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Hollow City: The Siege of San Francisco and the Crisis of American Urbanism

3.68  ·  Rating details ·  125 Ratings  ·  20 Reviews
Reporting from the front lines of gentrification in San Francisco, Rebecca Solnit and Susan Schwartzenberg sound a warning bell to all urban residents. Wealth is just as capable of ravaging cities as poverty.
Paperback, 192 pages
Published September 17th 2002 by Verso (first published January 2001)
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May 30, 2015 rated it really liked it
It was only recently, after a friend who lived in San Francisco for decades had to move to Oakland because he could no longer afford San Francisco, did I think to ask what was happening. This work is now 15 years out of date but nonetheless on point as it addresses the way San Francisco changed as it underwent a wave of redevelopment in the late 1990s.

To me, the core of the author's story is that redevelopment of a city drives out the poor, the artists, and the social activists while attracting
Apr 14, 2008 rated it really liked it
As a newcomer to San Francisco, I thought this book was very insightful and brought me to a new understanding about this fair city. I think everyone who lives here should read the history of gentrification here. Solnit writes about aspects of dot com culture that I've noticed, but never been able to articulate as the problem. At the same time, she acknowledges that we can't simply indict this industry; landlords and other people who benefit from dot commers' salaries are more than willing to tur ...more
Feb 11, 2007 rated it did not like it
Shelves: nonfiction
This book was a thoughtful birthday present given my interests, but unfortunately outside of the photographs and anecdotes it is merely a piece of intellectualized drivel about the dot com gentrification in San Francisco.

The writer places much too much importance upon the role of artists as our potential saviours from the placelessness generated by globalized economic forces. I think she is sorely myopic within her intellectual/artist circle that I know so well in San Francisco. She is actually
May 04, 2014 rated it liked it
Not sure why I bought this book, it was probably the half-price sticker on it as the local independent book store was going out of business. But I bought it and have finally read it and it is a tad whiny and the author could have said what she said in half the pages and I get the point. But that is how things are in post-Reagan Amerika. Everything has been commodified; we might as well learn to live with it because it is not going to change. It has been close to 30 years since I visited SF and t ...more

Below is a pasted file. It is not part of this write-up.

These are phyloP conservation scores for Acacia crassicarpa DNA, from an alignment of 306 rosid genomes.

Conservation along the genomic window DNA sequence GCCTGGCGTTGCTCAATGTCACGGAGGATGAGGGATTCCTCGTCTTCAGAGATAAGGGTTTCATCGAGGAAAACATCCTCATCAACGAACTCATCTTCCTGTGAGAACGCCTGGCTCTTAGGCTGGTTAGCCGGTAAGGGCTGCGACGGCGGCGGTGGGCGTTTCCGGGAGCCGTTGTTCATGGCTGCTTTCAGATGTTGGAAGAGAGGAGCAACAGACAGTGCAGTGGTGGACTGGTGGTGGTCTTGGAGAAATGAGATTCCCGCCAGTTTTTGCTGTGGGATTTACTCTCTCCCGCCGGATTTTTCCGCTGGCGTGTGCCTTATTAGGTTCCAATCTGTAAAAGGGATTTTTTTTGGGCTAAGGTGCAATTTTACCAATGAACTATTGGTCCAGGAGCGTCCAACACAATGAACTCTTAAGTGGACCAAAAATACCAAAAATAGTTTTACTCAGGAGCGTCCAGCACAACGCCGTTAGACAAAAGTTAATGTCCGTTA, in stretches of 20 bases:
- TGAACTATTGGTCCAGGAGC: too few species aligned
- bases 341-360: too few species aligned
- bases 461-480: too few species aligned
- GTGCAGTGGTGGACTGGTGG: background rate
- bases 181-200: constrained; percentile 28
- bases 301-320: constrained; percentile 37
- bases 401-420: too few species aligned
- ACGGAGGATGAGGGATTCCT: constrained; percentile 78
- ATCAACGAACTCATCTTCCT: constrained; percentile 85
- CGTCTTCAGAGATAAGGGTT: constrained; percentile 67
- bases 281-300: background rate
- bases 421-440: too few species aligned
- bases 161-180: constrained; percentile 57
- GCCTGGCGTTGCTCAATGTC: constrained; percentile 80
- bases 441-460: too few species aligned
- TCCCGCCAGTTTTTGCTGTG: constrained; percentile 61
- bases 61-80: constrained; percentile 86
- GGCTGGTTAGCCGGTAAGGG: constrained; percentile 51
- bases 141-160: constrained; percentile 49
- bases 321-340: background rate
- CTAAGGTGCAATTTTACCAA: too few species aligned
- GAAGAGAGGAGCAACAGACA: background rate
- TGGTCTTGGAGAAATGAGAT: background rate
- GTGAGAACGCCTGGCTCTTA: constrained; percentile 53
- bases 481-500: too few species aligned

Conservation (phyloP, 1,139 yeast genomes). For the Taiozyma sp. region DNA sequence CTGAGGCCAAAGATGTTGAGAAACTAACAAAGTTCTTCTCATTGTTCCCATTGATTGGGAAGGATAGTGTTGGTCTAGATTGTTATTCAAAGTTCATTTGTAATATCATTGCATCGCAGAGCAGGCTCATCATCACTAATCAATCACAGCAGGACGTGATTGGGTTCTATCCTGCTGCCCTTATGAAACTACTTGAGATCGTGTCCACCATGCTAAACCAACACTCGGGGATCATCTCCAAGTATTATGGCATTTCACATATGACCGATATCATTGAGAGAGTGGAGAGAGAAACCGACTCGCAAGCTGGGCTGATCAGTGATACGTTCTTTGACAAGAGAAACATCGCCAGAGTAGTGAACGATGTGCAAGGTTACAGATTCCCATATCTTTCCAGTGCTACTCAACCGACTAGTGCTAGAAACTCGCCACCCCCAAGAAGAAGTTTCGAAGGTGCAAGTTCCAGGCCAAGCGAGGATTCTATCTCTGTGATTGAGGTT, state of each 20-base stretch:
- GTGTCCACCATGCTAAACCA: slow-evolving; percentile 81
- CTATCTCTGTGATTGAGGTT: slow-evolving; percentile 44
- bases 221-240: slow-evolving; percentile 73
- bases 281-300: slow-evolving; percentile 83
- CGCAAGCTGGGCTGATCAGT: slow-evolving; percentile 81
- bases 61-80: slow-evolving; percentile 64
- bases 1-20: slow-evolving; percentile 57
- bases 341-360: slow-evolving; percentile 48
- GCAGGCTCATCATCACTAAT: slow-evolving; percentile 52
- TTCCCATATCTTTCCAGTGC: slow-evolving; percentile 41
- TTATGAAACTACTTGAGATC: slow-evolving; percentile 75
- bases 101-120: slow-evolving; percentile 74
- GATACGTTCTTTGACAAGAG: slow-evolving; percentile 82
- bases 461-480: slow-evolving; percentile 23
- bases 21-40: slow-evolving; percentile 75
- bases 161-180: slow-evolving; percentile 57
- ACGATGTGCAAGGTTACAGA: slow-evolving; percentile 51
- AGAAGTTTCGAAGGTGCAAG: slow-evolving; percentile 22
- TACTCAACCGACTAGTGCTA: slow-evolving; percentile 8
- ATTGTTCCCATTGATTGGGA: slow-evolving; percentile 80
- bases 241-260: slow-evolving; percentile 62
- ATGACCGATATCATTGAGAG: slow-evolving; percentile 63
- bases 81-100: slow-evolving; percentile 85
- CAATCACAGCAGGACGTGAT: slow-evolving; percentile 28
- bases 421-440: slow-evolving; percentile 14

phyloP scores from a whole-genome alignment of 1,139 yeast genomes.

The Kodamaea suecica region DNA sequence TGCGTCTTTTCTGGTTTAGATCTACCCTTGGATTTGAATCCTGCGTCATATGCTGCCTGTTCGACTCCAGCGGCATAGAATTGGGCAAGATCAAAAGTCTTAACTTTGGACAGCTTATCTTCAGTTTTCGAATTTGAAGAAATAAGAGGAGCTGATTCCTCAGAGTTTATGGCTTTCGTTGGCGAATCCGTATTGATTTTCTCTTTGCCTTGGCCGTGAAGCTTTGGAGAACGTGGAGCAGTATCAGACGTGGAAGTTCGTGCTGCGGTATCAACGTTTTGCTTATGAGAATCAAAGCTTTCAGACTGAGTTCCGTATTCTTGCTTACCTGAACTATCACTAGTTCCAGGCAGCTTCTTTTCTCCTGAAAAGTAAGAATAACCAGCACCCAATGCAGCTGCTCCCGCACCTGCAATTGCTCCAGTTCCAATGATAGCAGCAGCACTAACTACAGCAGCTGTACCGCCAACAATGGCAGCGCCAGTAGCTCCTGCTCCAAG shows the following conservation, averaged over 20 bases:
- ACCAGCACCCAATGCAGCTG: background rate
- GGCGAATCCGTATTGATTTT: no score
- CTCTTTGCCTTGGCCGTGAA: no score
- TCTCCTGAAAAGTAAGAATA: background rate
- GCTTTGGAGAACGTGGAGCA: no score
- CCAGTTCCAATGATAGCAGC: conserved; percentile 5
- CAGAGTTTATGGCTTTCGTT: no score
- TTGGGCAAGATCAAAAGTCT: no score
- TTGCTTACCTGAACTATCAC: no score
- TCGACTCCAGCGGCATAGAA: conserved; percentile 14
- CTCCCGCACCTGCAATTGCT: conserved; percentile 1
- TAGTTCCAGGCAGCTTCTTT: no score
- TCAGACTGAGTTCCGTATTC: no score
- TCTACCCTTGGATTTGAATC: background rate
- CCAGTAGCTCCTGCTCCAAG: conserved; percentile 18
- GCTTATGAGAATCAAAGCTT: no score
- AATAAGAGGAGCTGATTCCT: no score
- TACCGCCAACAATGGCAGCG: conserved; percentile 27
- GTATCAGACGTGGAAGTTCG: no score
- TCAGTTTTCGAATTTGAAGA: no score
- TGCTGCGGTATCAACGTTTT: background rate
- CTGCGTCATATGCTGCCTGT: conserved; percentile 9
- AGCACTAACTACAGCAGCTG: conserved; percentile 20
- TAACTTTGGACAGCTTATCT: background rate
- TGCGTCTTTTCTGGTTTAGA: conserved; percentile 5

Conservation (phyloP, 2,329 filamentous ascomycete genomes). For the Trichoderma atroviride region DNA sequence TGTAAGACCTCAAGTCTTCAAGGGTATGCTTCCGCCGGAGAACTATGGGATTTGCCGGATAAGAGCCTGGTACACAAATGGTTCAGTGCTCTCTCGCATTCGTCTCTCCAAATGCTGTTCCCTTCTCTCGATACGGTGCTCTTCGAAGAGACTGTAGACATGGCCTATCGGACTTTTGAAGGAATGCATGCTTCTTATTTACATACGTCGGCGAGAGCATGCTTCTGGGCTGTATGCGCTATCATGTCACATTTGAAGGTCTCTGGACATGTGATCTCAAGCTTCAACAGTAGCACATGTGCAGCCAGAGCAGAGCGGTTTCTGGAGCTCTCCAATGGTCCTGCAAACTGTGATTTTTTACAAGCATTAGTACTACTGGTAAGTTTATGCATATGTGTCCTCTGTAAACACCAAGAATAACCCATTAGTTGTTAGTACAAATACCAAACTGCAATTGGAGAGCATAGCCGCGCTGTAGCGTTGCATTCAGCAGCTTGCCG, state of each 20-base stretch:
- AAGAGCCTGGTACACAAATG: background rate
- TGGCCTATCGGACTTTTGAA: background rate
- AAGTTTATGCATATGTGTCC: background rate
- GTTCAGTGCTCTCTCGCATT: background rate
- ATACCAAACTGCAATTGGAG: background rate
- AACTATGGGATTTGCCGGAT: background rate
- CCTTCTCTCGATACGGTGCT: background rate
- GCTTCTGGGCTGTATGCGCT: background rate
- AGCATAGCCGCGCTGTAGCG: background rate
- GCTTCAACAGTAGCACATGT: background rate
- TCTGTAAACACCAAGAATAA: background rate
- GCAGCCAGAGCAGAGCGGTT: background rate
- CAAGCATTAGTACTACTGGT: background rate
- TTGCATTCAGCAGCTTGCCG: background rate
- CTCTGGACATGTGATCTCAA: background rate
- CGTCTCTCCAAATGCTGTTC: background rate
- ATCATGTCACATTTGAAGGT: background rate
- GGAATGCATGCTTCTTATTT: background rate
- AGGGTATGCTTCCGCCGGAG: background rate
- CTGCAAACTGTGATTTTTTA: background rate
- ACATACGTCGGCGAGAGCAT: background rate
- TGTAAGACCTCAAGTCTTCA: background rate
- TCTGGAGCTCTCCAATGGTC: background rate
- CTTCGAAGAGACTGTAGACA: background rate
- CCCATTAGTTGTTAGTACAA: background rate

Sep 25, 2013 rated it it was ok
The book lost its appeal early on when authors ran out of ways to say "gentrification is bad; monocultures are bad." The book would have worked better as a magazine piece. One of the authors mentioned she lives in a rent controlled unit, and I wish they offered more solutions about how to ease the impacts of gentrification. It also would have benefited from more stories about the displaced residents.

I did appreciate the sections about the history of gentrification and its roots in 19th century P
May 22, 2012 rated it liked it
I'm sorry, Rebecca Solnit, but Romeo Void was not a punk band and burritos are in fact Mexican food.
Elizabeth Greenfield
May 23, 2017 rated it really liked it  ·  review of another edition
Shelves: college
This review has been hidden because it contains spoilers. To view it, click here.
Jan 04, 2017 rated it really liked it
Reading this book at the end of 2016, every type of gentrification and displacement Solnit describes is still happening (presumably fewer/different places, 14 years later). Helped me to understand what has been lost (I have arrived too late to appreciate some unique San Francisco things that are now harder to see), become familiar with some local artists and SF history. I really enjoyed the mixture of prose and photography.
Jun 16, 2013 rated it it was amazing
Must-read for all San Franciscans and everyone else who's interested in urban life. This tells the story of the urban planning and gentrification of San Francisco, mostly from the point of view of artists, up to 2000. Of course it's gotten worse since then. Definitely a biased book, so if you work in the dot com industry, be warned that it hates you. Just kidding. Not really. In the end, the author shows that she has an open mind and lists the benefits of the internet, yet she follows it with ", ...more
Sep 09, 2011 rated it really liked it